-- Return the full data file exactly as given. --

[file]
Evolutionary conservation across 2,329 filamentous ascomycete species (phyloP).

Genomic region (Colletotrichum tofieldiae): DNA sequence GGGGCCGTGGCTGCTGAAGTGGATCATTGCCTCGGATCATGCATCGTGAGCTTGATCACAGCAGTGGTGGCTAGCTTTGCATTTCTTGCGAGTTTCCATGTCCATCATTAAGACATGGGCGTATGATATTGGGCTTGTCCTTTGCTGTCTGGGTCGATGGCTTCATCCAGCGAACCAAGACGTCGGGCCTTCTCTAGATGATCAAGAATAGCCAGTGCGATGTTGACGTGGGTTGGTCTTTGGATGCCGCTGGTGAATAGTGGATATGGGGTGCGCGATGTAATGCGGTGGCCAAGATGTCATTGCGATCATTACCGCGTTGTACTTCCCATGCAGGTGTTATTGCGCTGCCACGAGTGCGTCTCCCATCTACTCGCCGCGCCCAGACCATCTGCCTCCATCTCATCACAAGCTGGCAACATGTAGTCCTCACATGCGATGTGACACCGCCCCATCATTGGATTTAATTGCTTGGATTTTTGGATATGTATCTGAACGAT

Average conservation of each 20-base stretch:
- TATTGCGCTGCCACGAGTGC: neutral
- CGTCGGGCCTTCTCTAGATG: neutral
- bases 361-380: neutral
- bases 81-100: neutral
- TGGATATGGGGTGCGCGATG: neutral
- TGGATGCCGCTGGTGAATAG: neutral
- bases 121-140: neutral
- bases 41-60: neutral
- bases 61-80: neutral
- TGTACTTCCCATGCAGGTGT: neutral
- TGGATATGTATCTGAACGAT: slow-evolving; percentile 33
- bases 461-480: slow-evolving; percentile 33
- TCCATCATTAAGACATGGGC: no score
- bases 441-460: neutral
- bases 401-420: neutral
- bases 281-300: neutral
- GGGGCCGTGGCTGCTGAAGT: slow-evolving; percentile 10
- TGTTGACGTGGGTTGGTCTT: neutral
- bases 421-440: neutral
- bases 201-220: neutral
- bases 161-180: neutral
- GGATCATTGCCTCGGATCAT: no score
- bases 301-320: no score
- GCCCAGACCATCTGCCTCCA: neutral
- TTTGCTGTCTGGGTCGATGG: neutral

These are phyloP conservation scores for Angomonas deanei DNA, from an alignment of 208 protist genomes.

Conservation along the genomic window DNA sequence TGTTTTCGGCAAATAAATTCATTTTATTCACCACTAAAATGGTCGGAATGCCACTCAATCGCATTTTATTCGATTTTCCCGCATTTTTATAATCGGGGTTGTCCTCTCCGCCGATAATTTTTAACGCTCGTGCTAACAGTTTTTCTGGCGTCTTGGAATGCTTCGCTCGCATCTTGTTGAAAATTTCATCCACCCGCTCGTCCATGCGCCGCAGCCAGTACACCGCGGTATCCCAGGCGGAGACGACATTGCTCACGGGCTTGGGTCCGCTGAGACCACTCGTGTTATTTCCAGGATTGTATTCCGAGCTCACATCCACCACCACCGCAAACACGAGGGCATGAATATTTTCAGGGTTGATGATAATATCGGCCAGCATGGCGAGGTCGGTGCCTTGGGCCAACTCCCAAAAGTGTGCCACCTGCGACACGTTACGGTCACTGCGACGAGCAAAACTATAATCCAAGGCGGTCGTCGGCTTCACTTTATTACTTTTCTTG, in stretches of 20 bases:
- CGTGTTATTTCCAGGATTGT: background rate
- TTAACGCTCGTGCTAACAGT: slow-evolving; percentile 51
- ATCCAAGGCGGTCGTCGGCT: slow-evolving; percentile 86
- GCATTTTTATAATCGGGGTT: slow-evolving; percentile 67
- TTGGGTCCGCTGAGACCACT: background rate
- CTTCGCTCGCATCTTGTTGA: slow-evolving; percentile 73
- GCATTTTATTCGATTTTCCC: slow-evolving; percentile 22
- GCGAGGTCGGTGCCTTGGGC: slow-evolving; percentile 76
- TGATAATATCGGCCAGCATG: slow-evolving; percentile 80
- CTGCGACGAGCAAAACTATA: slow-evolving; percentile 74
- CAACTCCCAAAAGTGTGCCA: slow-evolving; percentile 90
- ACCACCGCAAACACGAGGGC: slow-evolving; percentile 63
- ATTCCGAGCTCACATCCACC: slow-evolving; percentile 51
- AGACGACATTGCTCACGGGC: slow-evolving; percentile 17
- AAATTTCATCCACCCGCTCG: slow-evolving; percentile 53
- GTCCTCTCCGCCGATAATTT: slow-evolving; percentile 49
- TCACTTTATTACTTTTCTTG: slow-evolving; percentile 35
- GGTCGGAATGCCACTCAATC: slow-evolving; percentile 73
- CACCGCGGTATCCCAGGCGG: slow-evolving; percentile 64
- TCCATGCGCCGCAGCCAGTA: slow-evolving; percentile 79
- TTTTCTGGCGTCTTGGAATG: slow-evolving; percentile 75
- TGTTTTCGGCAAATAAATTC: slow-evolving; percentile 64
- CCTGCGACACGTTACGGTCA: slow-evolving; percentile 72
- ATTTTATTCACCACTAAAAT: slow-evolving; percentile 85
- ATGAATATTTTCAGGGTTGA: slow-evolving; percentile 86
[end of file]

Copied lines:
Evolutionary conservation across 2,329 filamentous ascomycete species (phyloP).

Genomic region (Colletotrichum tofieldiae): DNA sequence GGGGCCGTGGCTGCTGAAGTGGATCATTGCCTCGGATCATGCATCGTGAGCTTGATCACAGCAGTGGTGGCTAGCTTTGCATTTCTTGCGAGTTTCCATGTCCATCATTAAGACATGGGCGTATGATATTGGGCTTGTCCTTTGCTGTCTGGGTCGATGGCTTCATCCAGCGAACCAAGACGTCGGGCCTTCTCTAGATGATCAAGAATAGCCAGTGCGATGTTGACGTGGGTTGGTCTTTGGATGCCGCTGGTGAATAGTGGATATGGGGTGCGCGATGTAATGCGGTGGCCAAGATGTCATTGCGATCATTACCGCGTTGTACTTCCCATGCAGGTGTTATTGCGCTGCCACGAGTGCGTCTCCCATCTACTCGCCGCGCCCAGACCATCTGCCTCCATCTCATCACAAGCTGGCAACATGTAGTCCTCACATGCGATGTGACACCGCCCCATCATTGGATTTAATTGCTTGGATTTTTGGATATGTATCTGAACGAT

Average conservation of each 20-base stretch:
- TATTGCGCTGCCACGAGTGC: neutral
- CGTCGGGCCTTCTCTAGATG: neutral
- bases 361-380: neutral
- bases 81-100: neutral
- TGGATATGGGGTGCGCGATG: neutral
- TGGATGCCGCTGGTGAATAG: neutral
- bases 121-140: neutral
- bases 41-60: neutral
- bases 61-80: neutral
- TGTACTTCCCATGCAGGTGT: neutral
- TGGATATGTATCTGAACGAT: slow-evolving; percentile 33
- bases 461-480: slow-evolving; percentile 33
- TCCATCATTAAGACATGGGC: no score
- bases 441-460: neutral
- bases 401-420: neutral
- bases 281-300: neutral
- GGGGCCGTGGCTGCTGAAGT: slow-evolving; percentile 10
- TGTTGACGTGGGTTGGTCTT: neutral
- bases 421-440: neutral
- bases 201-220: neutral
- bases 161-180: neutral
- GGATCATTGCCTCGGATCAT: no score
- bases 301-320: no score
- GCCCAGACCATCTGCCTCCA: neutral
- TTTGCTGTCTGGGTCGATGG: neutral

These are phyloP conservation scores for Angomonas deanei DNA, from an alignment of 208 protist genomes.

Conservation along the genomic window DNA sequence TGTTTTCGGCAAATAAATTCATTTTATTCACCACTAAAATGGTCGGAATGCCACTCAATCGCATTTTATTCGATTTTCCCGCATTTTTATAATCGGGGTTGTCCTCTCCGCCGATAATTTTTAACGCTCGTGCTAACAGTTTTTCTGGCGTCTTGGAATGCTTCGCTCGCATCTTGTTGAAAATTTCATCCACCCGCTCGTCCATGCGCCGCAGCCAGTACACCGCGGTATCCCAGGCGGAGACGACATTGCTCACGGGCTTGGGTCCGCTGAGACCACTCGTGTTATTTCCAGGATTGTATTCCGAGCTCACATCCACCACCACCGCAAACACGAGGGCATGAATATTTTCAGGGTTGATGATAATATCGGCCAGCATGGCGAGGTCGGTGCCTTGGGCCAACTCCCAAAAGTGTGCCACCTGCGACACGTTACGGTCACTGCGACGAGCAAAACTATAATCCAAGGCGGTCGTCGGCTTCACTTTATTACTTTTCTTG, in stretches of 20 bases:
- CGTGTTATTTCCAGGATTGT: background rate
- TTAACGCTCGTGCTAACAGT: slow-evolving; percentile 51
- ATCCAAGGCGGTCGTCGGCT: slow-evolving; percentile 86
- GCATTTTTATAATCGGGGTT: slow-evolving; percentile 67
- TTGGGTCCGCTGAGACCACT: background rate
- CTTCGCTCGCATCTTGTTGA: slow-evolving; percentile 73
- GCATTTTATTCGATTTTCCC: slow-evolving; percentile 22
- GCGAGGTCGGTGCCTTGGGC: slow-evolving; percentile 76
- TGATAATATCGGCCAGCATG: slow-evolving; percentile 80
- CTGCGACGAGCAAAACTATA: slow-evolving; percentile 74
- CAACTCCCAAAAGTGTGCCA: slow-evolving; percentile 90
- ACCACCGCAAACACGAGGGC: slow-evolving; percentile 63
- ATTCCGAGCTCACATCCACC: slow-evolving; percentile 51
- AGACGACATTGCTCACGGGC: slow-evolving; percentile 17
- AAATTTCATCCACCCGCTCG: slow-evolving; percentile 53
- GTCCTCTCCGCCGATAATTT: slow-evolving; percentile 49
- TCACTTTATTACTTTTCTTG: slow-evolving; percentile 35
- GGTCGGAATGCCACTCAATC: slow-evolving; percentile 73
- CACCGCGGTATCCCAGGCGG: slow-evolving; percentile 64
- TCCATGCGCCGCAGCCAGTA: slow-evolving; percentile 79
- TTTTCTGGCGTCTTGGAATG: slow-evolving; percentile 75
- TGTTTTCGGCAAATAAATTC: slow-evolving; percentile 64
- CCTGCGACACGTTACGGTCA: slow-evolving; percentile 72
- ATTTTATTCACCACTAAAAT: slow-evolving; percentile 85
- ATGAATATTTTCAGGGTTGA: slow-evolving; percentile 86